|BISHOP MICHAEL PUTNEY - GOOGLE IMAGES HAS RECENTLY BEEN FLOODED WITH PICTURES OF HIM IN CLERICAL ATTIRE|
ARCHDIOCESE OF BRISBANE – THE BATHERSBY YEARS – VI 1999 -2000
The Australian Bishops ‘Ad Limina visit to the Holy See in 1998 appeared to represent a watershed in Church affairs in Australia. On farewelling the Holy Father as they left for home, each of the Bishops received from His Holiness a personal letter. Archbishop Bathersby pocketed his and “didn’t think to open it until he was on the way home. On his return he told the congregation in Saint Stephen’s Cathedral that he was taken aback by the opinion of the Church in Australia expressed by the Holy Father, but did say that “sometimes others see us more clearly than we see ourselves”.
Perhaps most of us receiving an exceptional letter from the Holy Father would have opened it at the first available opportunity.
As for being taken aback, this was a surprising reaction, since in the course of the Ad Limina the text of the Statement of Conclusions had been agreed between the Holy See and the Australian Bishops and it did not mince words , and in 63 Sections it closely analysed life in the church in Australia, speaking at one point of a crisis of Faith, the paucity of vocations, the unhappy state of the Religious Orders, the decline in numbers attending Holy Mass, the incidence of liturgical abuses, insisted on the termination of abuses of the Sacrament of Penance (Third Rite) and very much more. It is hard to see that His Grace could have been in any way surprised by the Holy Father’s concern.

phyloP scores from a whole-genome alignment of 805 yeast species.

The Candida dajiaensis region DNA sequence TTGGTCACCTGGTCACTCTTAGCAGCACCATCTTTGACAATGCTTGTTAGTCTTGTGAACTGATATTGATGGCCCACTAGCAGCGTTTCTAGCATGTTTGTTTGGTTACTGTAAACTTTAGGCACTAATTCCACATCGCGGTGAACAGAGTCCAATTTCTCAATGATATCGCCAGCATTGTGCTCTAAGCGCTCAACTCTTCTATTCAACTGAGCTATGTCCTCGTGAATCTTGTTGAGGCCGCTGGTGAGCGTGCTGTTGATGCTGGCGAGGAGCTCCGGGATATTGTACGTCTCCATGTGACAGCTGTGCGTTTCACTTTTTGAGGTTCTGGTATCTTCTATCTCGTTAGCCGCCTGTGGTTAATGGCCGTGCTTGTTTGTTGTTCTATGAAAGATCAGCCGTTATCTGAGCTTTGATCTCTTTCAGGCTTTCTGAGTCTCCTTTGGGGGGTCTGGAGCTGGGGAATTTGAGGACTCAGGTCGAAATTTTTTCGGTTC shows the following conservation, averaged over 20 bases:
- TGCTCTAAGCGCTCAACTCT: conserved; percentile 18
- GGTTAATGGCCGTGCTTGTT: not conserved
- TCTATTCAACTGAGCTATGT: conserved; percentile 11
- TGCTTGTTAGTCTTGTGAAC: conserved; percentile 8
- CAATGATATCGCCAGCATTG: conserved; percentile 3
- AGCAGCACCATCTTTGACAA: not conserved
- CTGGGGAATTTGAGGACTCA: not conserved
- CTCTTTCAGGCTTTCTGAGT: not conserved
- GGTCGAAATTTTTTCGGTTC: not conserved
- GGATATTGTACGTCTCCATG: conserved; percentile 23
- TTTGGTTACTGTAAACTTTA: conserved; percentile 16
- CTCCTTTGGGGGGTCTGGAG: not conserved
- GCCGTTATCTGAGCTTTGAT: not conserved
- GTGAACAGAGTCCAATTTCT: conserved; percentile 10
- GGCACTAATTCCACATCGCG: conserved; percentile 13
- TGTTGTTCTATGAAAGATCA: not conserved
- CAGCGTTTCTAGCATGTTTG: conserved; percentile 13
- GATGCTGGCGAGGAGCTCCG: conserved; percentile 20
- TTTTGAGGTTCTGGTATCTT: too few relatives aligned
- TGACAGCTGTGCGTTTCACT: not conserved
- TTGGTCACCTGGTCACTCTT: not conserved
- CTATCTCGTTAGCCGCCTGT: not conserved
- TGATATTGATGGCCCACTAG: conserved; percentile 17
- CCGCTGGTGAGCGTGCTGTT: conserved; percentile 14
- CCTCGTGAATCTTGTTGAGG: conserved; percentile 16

We can judge how the Archdiocese intended to respond to the Holy Father’s concerns by considering the Address given by the then Auxiliary Bishop Michael Putney (now Bishop of Townsville) Our readers will recall that it was Bishop Putney who said in a Pastoral Letter on the Eucharist that the Eucharist is a “symbol” which is the OPPOSITE of the Teaching of the Church. Speaking in May 2000, Bishop Putney called for dialogue to resolve differences in the Church, saying that both “ecclesial extremes had need to say “Mea Culpa”.
This was a bit rich to say the least. How and on what basis were those who defend Church Teaching and Liturgical Norms to say “Mea Culpa”? Nevertheless speaking for those who had driven the new ideas, Bishop Putney said “I am proud of what we have achieved, but I agree we cannot afford to be uncritical about it”..! There was a little more in that vein, including a call for everyone to say “Sorry” (!!!) before moving on to Ecumenical dialogue.
Now, considering the massive substance of The Statement of Conclusions, this seems little more than a diversionary tactic. As if the specific of the Statement could be set aside and the offenders and the defenders of the Faith could be told to stop being naughty boys. Meanwhile the Revolution could continue to roll down hill!
But, in the same issue of the Catholic Leader that carried Bishop Putney’s words, the abuses of the Sacrament of Penance (still continuing in Bishop Morris’ Toowoomba) were the subject of a Letter to the Australian Bishops written by the Congregation for Divine Worship and the Discipline of the Sacraments and it echoed the Holy Father’s call for an ‘authentic” re-discovery” of the Sacrament of Penance. Under 10 very clear headings it set out all that was necessary to achieve that end. It addressed the subject of General Absolution – the Third Rite- in the clearest possible terms, so that only the perverse could do other than follow the Norms. This letter was to have its conclusive effect everywhere except Toowoomba as subsequently came to light.
The eyes of the Holy See’s Dicasteries and of the Holy Father were closely on Australia. This first squall of the gathering storm in Brisbane was to be the prelude to an unedifying and destructive cyclone of revelations of extraordinary proportions.